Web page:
After the meeting, Karla and Dave stopped for a cup of coffee. Gently, Dave took her hand in his, “Karen, you need to lighten up. You call the school every day. We haven’t had a ‘date’ in ages and the rare times we socialize, all you talk about is Eric’s diabetes. Our friends don’t care about these details. Let me help. We need to be a team.”

Karla squeezed his hand as her eyes welled up, “You’re right. I guess this has taken over my life. I’m just so worried about Eric. There is so much to learn and manage.” Dave said, “Well, we aren’t the first family who’s dealt with this. There must be some resources that can help us?” Karla nodded, “I’ll look into it tomorrow.”

Empathy Stories Enrich Ideation

Readers sparked to the story, Stroke Shattered Their Retirement Dreams, in my March 2019 post and how empathy stories from users enable Design Thinking, a human-centered approach to innovation. In response to popular demand, I’m sharing another user story, plus a few story-based techniques that can enhance another phase of innovation: ideation.

Empathy Stories

A range of stories and story exercises can help a team unearth powerful ideas and insights to solve problems. For example, company stories, user stories, or your own tales from work and life can trigger a team to think differently. Fiction, fairy tales, and fables tap into universal experiences and provide lessons that reflect our shared humanity. These stories impart wisdom, inspiration, and universal truths. They spark ideas that have emotional context and scalable insights. Try opening an ideation session with a relevant and compelling tale. You can have participants read it together out loud, have one participant narrate, or have everyone read it silently. Or try sharing it using your own storytelling skills.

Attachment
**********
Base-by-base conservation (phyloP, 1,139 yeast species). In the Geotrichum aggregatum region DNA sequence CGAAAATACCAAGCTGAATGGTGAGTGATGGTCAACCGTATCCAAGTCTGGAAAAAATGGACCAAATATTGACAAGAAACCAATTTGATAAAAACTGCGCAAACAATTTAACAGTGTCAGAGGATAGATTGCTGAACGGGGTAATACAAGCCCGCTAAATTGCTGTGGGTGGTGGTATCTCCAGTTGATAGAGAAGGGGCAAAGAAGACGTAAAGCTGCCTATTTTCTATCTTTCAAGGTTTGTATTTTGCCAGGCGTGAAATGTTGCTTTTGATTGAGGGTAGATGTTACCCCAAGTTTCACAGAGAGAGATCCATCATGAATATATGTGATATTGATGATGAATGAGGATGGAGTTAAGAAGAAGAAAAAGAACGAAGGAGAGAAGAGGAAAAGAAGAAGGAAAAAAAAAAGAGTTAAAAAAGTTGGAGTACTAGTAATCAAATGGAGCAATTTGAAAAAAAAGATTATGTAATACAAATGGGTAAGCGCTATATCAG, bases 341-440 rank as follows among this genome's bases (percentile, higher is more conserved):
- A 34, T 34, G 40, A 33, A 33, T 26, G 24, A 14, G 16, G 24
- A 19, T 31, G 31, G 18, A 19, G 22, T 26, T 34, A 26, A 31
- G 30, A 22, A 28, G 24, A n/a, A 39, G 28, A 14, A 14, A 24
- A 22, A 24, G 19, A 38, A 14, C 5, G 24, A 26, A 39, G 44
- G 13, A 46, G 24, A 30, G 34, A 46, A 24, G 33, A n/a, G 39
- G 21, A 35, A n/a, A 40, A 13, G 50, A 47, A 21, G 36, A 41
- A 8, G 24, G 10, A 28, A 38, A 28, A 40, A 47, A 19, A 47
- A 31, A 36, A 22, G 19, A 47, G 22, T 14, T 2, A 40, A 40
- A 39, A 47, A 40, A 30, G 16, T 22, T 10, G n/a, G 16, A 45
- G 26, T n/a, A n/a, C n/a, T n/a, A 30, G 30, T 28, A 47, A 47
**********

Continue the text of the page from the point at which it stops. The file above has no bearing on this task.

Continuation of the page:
Campfire Story Circles 

FDR recognized the intimacy of fireside chats to connect with people. I like to create the mood and environment of a campfire: relaxed, warm, comfortable, trusting, organic with a technique called Campfire Story Circles. In this setting, ideation participants feel freer to share their stories and give witness to other people’s stories. Simulating a campfire’s spontaneous energy, this technique gets ideas flowing. Dim the lights and throw kindling on the fire with a relatable story or a story prompt. Stories beget stories—soon they will flow naturally. Allow unstructured, campfire-style story sharing in small groups for 10-20 minutes. Then lead an idea-generating exercise with post-its, flip chart paper, or a worksheet to capture the ideas that surface after this story sharing experience.